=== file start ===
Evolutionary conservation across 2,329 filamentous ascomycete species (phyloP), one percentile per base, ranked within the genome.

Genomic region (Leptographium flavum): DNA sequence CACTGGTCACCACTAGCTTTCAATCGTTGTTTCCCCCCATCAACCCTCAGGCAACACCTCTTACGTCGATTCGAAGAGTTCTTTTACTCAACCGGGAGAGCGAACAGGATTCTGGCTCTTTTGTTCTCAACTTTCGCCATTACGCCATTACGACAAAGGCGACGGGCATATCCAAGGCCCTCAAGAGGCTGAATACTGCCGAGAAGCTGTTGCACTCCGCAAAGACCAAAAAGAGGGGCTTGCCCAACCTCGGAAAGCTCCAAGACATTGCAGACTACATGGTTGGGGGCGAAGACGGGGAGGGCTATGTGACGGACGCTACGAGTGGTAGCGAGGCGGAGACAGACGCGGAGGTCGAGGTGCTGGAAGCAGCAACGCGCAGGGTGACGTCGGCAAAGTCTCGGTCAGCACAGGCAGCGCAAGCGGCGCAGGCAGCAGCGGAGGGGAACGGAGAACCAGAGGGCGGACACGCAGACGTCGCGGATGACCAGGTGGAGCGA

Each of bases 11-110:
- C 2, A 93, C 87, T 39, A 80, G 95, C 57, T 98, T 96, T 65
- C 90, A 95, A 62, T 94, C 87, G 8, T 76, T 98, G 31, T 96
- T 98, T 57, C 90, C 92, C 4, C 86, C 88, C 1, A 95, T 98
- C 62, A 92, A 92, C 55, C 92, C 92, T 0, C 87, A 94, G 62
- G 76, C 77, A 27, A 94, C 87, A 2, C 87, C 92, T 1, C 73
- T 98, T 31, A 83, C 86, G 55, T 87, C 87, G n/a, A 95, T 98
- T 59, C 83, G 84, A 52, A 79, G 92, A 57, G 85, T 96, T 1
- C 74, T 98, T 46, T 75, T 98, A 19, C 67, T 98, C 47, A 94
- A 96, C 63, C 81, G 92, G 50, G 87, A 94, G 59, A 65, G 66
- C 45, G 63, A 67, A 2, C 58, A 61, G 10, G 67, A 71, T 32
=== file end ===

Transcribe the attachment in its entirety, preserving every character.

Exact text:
Evolutionary conservation across 2,329 filamentous ascomycete species (phyloP), one percentile per base, ranked within the genome.

Genomic region (Leptographium flavum): DNA sequence CACTGGTCACCACTAGCTTTCAATCGTTGTTTCCCCCCATCAACCCTCAGGCAACACCTCTTACGTCGATTCGAAGAGTTCTTTTACTCAACCGGGAGAGCGAACAGGATTCTGGCTCTTTTGTTCTCAACTTTCGCCATTACGCCATTACGACAAAGGCGACGGGCATATCCAAGGCCCTCAAGAGGCTGAATACTGCCGAGAAGCTGTTGCACTCCGCAAAGACCAAAAAGAGGGGCTTGCCCAACCTCGGAAAGCTCCAAGACATTGCAGACTACATGGTTGGGGGCGAAGACGGGGAGGGCTATGTGACGGACGCTACGAGTGGTAGCGAGGCGGAGACAGACGCGGAGGTCGAGGTGCTGGAAGCAGCAACGCGCAGGGTGACGTCGGCAAAGTCTCGGTCAGCACAGGCAGCGCAAGCGGCGCAGGCAGCAGCGGAGGGGAACGGAGAACCAGAGGGCGGACACGCAGACGTCGCGGATGACCAGGTGGAGCGA

Each of bases 11-110:
- C 2, A 93, C 87, T 39, A 80, G 95, C 57, T 98, T 96, T 65
- C 90, A 95, A 62, T 94, C 87, G 8, T 76, T 98, G 31, T 96
- T 98, T 57, C 90, C 92, C 4, C 86, C 88, C 1, A 95, T 98
- C 62, A 92, A 92, C 55, C 92, C 92, T 0, C 87, A 94, G 62
- G 76, C 77, A 27, A 94, C 87, A 2, C 87, C 92, T 1, C 73
- T 98, T 31, A 83, C 86, G 55, T 87, C 87, G n/a, A 95, T 98
- T 59, C 83, G 84, A 52, A 79, G 92, A 57, G 85, T 96, T 1
- C 74, T 98, T 46, T 75, T 98, A 19, C 67, T 98, C 47, A 94
- A 96, C 63, C 81, G 92, G 50, G 87, A 94, G 59, A 65, G 66
- C 45, G 63, A 67, A 2, C 58, A 61, G 10, G 67, A 71, T 32